Muybridge's famous highspeed photos of a horse galloping

It should be the same with running. At that glorious moment of full flight, the lead leg should bent, foot below knee, as illustrated here by the great Haile Gebrselassie.

Haile in "full flight"

Attempting to “stride further” is often accomplished by straightening the lead leg, heel striking and landing with the leg out in front of the body. Running becomes more of a “lollop”. Cadence drops and so does efficiency. It’s viscous circle.
So how do we increase stride length without simply trying to take bigger steps?
Well, simply put, you need to become more “dynamic”. Strangely, to start working on increasing stride length or “air time” you need to start by reducing how far you “reach” with your lead leg. In other words, to consciously shorten your “stride reach”. Do this and straight away you will detect an increase in cadence.
Let’s break it down.
You’ll remember from my previous blog that hip flexors are crucial. They drive the lead leg forward. But stop! Don’t now straighten the leg and let it swing forward like a pendulum! Instead, keep the knee soft and the foot high. This reduces the effective length of the “lever” from hip to foot and allows the hip flexor to move the limb quickly forward (remember cadence!). Now, maintaining a slightly bent knee, bring the foot down so it lands vertically below or slightly behind the knee – but NEVER in front. The knee should still be bent.
Land on the fore foot, maintaining a bent knee. In this position, the ground reaction force is driving you forward, not backward as with a heel strike. Don’t try to deliberately point the foot in an attempt to land on the toes. The “ball” of the foot is really where you want to land, most likely to the outside edge.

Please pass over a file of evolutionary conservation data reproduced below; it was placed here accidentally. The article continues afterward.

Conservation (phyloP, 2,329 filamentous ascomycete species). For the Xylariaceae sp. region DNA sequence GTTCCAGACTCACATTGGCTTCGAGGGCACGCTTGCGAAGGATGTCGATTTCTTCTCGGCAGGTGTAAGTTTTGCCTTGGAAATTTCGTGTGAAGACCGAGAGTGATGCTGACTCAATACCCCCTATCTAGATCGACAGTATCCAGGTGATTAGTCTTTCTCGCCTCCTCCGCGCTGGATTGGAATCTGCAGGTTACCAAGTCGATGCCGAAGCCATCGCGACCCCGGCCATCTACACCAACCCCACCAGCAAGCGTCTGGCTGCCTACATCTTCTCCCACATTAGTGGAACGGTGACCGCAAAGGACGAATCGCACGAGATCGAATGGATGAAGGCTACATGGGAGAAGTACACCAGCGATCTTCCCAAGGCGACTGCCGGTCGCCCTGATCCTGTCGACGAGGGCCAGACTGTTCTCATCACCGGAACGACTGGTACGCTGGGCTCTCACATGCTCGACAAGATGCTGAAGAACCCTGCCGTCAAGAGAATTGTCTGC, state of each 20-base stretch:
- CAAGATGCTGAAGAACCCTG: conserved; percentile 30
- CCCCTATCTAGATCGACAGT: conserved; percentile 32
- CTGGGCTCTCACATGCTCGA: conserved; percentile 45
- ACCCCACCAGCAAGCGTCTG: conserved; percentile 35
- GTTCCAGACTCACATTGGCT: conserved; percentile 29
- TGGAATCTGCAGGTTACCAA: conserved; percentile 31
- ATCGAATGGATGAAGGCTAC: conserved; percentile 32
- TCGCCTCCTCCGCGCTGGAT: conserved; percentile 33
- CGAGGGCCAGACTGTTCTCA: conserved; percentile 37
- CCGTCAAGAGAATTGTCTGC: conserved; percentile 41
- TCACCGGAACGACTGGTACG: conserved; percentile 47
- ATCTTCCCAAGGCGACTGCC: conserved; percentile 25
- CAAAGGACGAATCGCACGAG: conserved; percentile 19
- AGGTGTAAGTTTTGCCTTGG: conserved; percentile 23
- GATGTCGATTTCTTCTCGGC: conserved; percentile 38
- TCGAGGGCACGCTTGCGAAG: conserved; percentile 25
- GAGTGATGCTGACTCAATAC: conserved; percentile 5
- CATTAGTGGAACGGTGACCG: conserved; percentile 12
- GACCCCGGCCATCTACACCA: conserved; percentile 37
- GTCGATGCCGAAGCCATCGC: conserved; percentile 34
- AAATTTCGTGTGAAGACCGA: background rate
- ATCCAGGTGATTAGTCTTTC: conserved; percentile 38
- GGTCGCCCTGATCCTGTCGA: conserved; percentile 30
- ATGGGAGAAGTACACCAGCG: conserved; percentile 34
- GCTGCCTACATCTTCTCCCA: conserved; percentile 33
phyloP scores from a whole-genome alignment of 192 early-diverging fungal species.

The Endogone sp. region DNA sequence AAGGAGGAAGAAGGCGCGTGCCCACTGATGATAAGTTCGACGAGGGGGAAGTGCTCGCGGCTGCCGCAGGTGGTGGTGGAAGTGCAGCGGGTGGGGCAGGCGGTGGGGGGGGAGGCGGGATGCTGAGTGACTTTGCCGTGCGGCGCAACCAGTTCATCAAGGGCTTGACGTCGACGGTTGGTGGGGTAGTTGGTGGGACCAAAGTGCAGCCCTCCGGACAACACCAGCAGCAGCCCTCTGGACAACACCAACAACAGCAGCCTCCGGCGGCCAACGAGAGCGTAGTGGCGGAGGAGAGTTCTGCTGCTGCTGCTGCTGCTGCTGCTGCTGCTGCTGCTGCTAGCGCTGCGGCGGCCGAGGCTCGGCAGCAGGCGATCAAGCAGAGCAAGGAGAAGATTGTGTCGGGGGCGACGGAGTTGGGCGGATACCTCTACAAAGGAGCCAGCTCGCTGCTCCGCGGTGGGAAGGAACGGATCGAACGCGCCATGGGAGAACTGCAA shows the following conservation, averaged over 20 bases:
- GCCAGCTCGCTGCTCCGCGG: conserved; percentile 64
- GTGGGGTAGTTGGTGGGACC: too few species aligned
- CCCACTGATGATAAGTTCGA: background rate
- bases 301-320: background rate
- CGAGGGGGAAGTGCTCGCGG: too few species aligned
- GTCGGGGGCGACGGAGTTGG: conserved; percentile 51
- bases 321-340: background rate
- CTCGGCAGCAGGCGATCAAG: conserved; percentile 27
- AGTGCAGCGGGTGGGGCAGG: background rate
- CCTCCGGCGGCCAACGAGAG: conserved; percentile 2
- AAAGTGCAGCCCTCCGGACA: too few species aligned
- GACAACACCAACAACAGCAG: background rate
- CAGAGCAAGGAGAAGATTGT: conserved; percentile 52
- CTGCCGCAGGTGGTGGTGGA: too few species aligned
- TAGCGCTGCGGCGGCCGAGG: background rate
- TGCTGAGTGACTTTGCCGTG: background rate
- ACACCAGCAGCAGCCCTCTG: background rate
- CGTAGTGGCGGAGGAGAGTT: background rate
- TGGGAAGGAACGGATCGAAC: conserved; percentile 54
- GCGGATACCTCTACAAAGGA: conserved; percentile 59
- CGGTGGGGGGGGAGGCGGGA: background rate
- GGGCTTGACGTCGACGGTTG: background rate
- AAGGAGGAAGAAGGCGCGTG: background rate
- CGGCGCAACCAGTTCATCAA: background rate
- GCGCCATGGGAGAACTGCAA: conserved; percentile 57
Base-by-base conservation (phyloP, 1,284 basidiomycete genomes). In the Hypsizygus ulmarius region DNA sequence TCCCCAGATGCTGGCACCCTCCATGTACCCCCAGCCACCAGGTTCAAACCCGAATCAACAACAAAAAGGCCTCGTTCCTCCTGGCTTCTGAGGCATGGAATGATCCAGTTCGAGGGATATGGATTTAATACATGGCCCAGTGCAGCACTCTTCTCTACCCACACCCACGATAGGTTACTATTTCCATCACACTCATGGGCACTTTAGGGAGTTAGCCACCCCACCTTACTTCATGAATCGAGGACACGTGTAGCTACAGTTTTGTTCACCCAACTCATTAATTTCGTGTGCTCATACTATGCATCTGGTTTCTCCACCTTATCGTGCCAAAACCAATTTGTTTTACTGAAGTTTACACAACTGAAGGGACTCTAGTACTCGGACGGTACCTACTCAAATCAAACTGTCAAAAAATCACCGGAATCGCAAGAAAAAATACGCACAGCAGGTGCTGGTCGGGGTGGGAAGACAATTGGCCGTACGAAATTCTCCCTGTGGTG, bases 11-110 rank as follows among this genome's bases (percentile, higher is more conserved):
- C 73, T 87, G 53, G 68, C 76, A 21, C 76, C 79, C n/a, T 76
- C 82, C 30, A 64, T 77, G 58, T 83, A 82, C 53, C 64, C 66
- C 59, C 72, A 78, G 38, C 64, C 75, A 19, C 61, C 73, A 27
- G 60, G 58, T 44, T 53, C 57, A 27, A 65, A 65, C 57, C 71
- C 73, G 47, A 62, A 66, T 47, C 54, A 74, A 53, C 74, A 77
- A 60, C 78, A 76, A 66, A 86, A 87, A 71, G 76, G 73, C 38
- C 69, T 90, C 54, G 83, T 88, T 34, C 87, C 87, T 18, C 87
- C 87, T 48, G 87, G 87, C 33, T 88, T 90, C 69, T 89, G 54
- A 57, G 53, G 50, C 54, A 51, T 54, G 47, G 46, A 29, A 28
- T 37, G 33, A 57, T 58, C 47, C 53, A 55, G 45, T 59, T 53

As previously mentioned, the best way to experience this, is to simply remove your shoes and run (grass is probably best – to avoid cutting your feet). You should find that you naturally move to the balls of you feet.
Running barefoot is not something I personally plan to do full time (although plenty do!). I do however try to do one “barefoot” session per week throughout the summer. This will often be tacked onto the end of a grass speed session and may include some strides and technique work. I find that the sensation or “proprioception” of my feet / limbs remains once I return to running in trainers. It’s also a great way of building foot strength (more on that later).
So, back to the running cycle. Having landed on the forefoot, as your centre of mass moves over your foot, your heel drops to the ground and your knee bends a little more. Don’t for one minute imagine that fore foot running is about bouncing along on your toes! It isn’t and that would be a very quick route to Achilles or calf strain. Few people run on their toes only (sprinters mainly). The heel should drop to the ground after the initial fore foot landing. At this point, amongst others the Gastrocnemious and Soleus muscles (calves), Achilles tendons and soft tissues all begin to stretch. Imagine this is like pulling back the strings of a bow. This not only gradually decelerates the ground reaction force, it also “stores” the energy. As the cycle continues this energy is “released” like a spring and, combined with force from the muscles, propels the body forward.